Of all the agriculture faculties in Canada, Alberta’s is unique in having a department of rural economy, but just what does that term mean?
Brent Swallow can explain. The new chair of the department in the faculty of agriculture, life and environmental sciences at the University of Alberta says rural economists study the impact of the activities of forestry, and agriculture and look at how policies and activities can affect the environment and economics.
Swallow, originally from Moosomin, Saskatchewan, started his position as chair of the department in July, 2009, and brings considerable field experience to his new post. He obtained bachelor and master’s degrees in agricultural economics at the University of Saskatchewan before his interest in the role of agricultural development in poverty-stricken regions led him to an agricultural marketing project in Lesotho. He later completed his PhD in environmental and development economics at the University of Wisconsin.
In 1991, Swallow went to Kenya to work for several different organizations doing environmental and agricultural research in livestock and agro-forestry. One of his main interests is determining ways that agriculture can be practised in poverty-stricken areas without undermining the environment.
Swallow’s background and interests complement the goals and direction of his department, which has three missions – teaching, research and service. The 50 courses offered focus on studying the impacts and connection between agriculture, the environment and economics. The department has about 20 faculty members, six support staff and 100 graduate students.
Rural economy courses are included as part of many undergraduate level degrees in the general faculty.
“We have professors who have lots of specialty areas. By sampling the different skills of the different professors, people can get a diverse background, or if they want to specialize, they can hone in and specialize,” says Swallow.
The University of Alberta’s graduate level program in rural economy is the largest in Canada. “It’s very vibrant because of the way we work,” said Swallow. “Our research is what we do with the graduate students. Students are attracted here from Alberta, across Canada and from elsewhere in the world because of the reputation of our faculty.”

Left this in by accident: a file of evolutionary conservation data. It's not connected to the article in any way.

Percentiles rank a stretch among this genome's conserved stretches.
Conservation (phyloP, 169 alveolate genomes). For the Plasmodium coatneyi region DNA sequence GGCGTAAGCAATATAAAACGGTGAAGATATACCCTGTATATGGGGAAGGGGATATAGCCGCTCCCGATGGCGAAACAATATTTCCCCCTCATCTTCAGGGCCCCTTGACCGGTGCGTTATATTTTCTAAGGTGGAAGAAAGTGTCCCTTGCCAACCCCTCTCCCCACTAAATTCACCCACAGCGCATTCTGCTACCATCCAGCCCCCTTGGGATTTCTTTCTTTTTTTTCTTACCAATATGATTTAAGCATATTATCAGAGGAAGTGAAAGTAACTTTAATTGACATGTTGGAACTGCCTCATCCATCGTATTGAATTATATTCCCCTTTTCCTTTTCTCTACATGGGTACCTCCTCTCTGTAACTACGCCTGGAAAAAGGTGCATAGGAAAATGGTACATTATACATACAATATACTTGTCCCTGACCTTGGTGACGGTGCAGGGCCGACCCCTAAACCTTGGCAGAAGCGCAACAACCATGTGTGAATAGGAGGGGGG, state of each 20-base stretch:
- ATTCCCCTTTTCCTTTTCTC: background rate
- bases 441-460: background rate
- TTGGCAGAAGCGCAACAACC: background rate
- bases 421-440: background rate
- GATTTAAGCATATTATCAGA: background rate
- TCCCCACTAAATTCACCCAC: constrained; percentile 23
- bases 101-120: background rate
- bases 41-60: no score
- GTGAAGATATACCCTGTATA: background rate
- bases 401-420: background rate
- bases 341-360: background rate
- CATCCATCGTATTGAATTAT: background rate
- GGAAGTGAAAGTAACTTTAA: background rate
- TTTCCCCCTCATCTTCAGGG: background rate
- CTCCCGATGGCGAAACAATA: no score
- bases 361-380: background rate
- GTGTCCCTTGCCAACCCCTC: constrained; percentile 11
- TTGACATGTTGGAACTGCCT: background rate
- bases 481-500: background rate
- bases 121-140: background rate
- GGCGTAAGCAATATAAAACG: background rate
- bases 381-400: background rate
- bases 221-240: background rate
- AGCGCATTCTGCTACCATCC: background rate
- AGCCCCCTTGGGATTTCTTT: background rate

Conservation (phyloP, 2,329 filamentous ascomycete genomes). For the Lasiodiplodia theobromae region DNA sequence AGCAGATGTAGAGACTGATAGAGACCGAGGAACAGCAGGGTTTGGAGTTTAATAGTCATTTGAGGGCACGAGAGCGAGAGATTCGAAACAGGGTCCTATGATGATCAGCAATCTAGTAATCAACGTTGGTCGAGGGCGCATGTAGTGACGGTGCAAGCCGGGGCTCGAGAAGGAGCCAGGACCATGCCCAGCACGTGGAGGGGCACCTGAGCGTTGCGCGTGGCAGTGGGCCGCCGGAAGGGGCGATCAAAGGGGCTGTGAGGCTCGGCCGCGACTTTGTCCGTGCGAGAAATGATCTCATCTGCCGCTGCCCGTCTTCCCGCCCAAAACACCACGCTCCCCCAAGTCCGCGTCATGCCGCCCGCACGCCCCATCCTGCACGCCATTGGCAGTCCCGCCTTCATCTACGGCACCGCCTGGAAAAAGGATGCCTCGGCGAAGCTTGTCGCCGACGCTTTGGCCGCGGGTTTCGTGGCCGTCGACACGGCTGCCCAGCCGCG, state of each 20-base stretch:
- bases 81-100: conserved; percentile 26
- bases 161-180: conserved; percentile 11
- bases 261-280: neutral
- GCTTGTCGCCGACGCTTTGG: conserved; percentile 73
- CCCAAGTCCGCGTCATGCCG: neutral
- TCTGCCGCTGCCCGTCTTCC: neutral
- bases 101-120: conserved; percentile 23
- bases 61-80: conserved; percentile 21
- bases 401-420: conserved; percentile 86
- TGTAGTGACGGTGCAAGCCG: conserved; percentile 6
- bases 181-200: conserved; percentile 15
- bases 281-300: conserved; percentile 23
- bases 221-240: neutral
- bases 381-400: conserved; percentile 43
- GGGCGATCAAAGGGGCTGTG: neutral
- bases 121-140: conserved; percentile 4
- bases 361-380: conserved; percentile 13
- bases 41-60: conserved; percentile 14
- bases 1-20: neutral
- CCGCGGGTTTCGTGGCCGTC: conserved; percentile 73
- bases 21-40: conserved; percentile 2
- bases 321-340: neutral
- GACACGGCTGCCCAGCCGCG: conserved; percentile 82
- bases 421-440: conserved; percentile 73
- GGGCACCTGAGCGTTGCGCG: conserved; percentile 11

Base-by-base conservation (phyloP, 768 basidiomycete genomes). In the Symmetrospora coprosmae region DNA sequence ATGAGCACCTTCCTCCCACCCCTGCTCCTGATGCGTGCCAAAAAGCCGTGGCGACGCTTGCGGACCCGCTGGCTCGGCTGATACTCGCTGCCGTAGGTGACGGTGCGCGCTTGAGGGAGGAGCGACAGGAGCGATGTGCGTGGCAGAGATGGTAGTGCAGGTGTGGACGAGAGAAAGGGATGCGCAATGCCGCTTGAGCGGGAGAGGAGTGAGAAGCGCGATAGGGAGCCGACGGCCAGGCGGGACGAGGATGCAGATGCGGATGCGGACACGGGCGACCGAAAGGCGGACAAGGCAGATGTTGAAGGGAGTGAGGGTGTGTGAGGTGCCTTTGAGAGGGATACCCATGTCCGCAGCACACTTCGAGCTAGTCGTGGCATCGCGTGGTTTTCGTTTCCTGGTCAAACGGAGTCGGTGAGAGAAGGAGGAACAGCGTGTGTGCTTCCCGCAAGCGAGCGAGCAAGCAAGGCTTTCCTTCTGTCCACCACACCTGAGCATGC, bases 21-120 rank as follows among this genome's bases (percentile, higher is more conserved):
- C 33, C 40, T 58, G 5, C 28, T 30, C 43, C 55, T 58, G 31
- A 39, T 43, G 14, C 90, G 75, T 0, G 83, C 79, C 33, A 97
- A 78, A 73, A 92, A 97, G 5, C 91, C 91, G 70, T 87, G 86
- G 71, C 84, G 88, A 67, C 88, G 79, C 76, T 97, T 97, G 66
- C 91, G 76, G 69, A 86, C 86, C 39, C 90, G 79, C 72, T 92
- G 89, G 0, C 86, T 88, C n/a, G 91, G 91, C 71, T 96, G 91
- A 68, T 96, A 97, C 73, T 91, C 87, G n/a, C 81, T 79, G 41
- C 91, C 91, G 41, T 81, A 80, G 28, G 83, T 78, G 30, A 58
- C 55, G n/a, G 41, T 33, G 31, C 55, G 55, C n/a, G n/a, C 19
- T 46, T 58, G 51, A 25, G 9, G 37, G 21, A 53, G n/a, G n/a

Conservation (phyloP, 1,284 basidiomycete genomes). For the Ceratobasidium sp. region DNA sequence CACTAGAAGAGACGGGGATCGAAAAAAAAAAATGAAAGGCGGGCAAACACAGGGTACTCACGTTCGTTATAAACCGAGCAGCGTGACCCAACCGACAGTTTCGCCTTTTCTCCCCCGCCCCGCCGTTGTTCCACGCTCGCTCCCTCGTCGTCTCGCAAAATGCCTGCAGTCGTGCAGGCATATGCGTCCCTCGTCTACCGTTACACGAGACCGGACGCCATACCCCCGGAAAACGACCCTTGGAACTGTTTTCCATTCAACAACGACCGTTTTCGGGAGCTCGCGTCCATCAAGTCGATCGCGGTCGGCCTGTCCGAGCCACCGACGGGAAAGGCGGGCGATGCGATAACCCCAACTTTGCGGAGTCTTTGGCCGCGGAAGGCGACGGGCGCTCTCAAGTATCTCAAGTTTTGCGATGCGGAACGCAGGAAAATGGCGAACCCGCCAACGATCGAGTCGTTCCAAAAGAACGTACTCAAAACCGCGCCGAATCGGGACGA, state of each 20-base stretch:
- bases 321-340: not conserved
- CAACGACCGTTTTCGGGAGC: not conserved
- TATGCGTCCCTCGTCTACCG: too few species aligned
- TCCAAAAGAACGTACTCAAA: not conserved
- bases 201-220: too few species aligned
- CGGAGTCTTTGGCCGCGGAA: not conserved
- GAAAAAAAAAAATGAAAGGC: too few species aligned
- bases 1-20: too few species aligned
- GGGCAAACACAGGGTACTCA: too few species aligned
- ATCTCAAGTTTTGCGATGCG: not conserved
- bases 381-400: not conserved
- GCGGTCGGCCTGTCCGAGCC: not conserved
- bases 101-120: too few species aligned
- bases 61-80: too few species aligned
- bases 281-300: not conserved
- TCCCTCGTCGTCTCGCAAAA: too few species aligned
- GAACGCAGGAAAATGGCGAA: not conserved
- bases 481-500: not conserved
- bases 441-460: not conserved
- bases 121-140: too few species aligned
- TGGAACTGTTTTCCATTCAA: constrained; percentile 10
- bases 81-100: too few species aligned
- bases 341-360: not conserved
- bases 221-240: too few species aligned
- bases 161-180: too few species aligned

Most students in the undergraduate and graduate program are pursuing studies in agricultural and resource economics. Degrees offered include a bachelor of science in environment and conservation sciences, as well as degrees in agricultural business management, forestry or forest business management.
Swallow says the faculty is internationally recognized for its work on the connection between agriculture and the environment. Examples of research include agriculture’s impact on water resources, the impact of various industries on wetlands, and research on climate change.
Students may specialize in different areas within the department. Research may involve looking at different land uses, economic and environmental impacts and the potential of different market systems.
Other professors in the department of rural economy study food demand and food systems. Areas of research in this department are varied and will include subjects such as country-of-origin labelling or food scares and consumer behaviour. Much of the research done involves looking at the impacts of policies and their intended and unintended consequences on agriculture, the environment and forestry.
“One of the things we get into in our field is the different ways of understanding farmers’ and consumers’ responses to things,” says Swallow.